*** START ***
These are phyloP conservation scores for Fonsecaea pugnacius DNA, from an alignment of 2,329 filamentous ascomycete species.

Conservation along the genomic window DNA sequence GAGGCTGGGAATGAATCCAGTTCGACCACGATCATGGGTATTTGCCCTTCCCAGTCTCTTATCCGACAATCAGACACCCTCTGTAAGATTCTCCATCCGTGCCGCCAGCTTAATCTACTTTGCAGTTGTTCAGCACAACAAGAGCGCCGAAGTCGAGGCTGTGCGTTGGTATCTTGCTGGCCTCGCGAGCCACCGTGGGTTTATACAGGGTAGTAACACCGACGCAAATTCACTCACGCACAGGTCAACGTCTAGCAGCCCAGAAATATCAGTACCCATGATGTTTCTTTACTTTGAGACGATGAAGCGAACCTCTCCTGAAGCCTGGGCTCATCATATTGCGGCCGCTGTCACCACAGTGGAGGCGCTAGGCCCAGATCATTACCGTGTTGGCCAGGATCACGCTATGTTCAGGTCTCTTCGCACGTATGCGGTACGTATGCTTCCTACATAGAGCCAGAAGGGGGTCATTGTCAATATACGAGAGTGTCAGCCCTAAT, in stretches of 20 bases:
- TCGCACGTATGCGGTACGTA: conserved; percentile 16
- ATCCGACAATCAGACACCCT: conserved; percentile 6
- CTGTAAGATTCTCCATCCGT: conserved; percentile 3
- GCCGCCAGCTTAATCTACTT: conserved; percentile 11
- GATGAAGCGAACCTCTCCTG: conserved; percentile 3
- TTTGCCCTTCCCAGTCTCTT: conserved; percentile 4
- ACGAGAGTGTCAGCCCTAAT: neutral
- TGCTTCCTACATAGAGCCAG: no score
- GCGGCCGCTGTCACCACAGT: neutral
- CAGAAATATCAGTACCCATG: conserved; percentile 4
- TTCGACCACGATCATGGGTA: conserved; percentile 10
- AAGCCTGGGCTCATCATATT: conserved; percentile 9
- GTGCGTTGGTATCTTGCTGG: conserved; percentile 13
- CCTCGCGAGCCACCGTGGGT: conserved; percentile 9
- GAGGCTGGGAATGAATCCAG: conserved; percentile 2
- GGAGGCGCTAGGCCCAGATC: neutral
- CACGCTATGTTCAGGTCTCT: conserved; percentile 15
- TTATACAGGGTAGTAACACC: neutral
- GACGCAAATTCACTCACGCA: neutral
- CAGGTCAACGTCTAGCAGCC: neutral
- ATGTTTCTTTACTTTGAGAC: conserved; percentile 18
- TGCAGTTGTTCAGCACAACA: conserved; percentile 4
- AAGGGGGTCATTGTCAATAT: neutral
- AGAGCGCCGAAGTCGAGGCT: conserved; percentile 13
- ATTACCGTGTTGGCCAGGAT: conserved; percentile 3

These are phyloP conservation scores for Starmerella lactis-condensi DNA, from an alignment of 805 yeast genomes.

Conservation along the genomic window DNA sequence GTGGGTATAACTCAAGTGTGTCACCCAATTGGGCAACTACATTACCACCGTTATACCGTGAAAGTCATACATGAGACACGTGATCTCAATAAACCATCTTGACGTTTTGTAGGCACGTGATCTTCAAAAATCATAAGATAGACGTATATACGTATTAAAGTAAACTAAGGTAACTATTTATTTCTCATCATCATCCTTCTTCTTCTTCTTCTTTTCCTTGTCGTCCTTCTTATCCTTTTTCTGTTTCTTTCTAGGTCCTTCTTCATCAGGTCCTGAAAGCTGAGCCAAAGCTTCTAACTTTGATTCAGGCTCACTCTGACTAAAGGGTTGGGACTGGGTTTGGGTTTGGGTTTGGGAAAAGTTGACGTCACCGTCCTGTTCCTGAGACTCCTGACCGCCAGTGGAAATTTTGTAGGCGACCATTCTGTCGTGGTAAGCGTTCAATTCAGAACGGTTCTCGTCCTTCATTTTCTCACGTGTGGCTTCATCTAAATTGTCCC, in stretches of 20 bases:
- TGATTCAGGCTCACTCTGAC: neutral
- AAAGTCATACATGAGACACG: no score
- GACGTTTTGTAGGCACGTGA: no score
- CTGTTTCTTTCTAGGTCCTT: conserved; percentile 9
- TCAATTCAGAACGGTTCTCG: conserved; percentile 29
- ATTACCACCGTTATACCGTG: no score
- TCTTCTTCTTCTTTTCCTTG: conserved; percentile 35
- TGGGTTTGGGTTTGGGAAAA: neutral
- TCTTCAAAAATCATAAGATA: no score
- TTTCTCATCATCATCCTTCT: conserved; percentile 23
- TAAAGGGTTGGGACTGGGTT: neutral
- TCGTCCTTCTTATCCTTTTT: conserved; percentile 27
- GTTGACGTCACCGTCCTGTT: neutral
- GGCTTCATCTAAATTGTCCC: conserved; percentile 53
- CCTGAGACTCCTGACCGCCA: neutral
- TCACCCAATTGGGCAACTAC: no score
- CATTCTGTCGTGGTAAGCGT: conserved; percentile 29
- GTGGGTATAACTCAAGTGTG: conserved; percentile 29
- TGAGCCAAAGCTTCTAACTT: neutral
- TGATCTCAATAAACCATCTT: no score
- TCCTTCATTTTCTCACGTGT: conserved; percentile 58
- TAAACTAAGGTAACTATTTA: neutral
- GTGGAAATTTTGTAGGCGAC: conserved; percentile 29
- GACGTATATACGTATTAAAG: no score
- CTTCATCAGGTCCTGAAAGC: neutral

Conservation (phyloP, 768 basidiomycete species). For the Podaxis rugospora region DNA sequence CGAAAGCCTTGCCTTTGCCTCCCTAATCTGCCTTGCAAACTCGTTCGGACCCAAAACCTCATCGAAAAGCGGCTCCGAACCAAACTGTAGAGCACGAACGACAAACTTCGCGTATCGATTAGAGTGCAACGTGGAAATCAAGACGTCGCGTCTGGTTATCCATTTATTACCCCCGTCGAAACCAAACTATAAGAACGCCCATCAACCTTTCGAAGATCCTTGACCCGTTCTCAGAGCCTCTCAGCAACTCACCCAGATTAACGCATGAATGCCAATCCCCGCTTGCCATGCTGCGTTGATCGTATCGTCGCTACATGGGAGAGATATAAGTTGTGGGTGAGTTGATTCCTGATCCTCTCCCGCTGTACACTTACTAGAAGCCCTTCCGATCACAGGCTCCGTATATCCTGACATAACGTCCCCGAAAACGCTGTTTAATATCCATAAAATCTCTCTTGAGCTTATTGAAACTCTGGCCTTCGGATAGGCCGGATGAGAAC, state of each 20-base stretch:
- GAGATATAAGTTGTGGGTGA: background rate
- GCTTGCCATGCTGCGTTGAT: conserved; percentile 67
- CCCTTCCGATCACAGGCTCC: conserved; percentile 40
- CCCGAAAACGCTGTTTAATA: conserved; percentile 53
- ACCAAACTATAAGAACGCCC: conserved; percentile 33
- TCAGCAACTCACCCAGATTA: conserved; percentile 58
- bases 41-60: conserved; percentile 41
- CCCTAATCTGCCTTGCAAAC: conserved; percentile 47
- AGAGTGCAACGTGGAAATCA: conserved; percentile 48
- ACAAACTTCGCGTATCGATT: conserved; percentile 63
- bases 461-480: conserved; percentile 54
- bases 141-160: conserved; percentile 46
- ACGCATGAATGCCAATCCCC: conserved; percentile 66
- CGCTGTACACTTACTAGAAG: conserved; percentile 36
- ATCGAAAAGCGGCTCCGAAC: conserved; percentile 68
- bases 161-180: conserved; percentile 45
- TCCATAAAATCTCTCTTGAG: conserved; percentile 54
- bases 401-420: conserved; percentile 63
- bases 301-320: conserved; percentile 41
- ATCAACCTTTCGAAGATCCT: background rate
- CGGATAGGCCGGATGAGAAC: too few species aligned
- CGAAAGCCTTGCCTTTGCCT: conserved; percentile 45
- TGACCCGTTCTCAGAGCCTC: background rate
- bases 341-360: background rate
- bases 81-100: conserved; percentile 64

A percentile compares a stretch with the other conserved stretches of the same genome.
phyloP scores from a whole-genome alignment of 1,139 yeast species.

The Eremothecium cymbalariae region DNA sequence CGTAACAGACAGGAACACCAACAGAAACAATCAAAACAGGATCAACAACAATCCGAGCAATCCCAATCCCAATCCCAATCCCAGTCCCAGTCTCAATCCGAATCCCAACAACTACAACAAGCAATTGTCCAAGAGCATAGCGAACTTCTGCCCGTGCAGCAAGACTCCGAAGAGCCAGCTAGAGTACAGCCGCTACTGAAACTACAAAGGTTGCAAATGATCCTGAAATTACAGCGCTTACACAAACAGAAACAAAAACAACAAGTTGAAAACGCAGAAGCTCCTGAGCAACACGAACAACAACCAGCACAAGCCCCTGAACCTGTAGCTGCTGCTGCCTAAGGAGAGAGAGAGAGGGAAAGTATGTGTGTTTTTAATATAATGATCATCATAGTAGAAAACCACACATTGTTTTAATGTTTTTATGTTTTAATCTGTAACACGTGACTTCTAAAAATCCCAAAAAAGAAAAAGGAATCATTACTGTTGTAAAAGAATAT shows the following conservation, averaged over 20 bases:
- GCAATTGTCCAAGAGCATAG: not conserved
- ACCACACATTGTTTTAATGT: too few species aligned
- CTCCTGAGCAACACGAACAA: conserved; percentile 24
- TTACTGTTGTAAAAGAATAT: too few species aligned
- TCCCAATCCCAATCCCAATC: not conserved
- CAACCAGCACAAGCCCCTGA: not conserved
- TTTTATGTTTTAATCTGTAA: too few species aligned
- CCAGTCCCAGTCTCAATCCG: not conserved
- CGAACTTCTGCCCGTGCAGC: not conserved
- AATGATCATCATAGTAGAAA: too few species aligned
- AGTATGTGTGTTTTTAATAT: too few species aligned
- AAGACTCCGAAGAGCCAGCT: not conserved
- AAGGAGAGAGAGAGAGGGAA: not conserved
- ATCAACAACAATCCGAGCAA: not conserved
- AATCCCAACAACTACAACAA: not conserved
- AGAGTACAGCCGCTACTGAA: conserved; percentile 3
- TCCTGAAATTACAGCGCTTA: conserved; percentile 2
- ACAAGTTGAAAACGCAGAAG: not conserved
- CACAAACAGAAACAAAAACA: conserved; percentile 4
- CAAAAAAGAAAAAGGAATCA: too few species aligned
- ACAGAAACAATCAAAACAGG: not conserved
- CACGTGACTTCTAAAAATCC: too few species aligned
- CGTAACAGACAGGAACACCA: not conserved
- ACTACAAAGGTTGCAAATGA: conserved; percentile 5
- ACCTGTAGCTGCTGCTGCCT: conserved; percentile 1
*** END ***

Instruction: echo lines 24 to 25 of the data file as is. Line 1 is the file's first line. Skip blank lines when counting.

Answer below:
- TGCAGTTGTTCAGCACAACA: conserved; percentile 4
- AAGGGGGTCATTGTCAATAT: neutral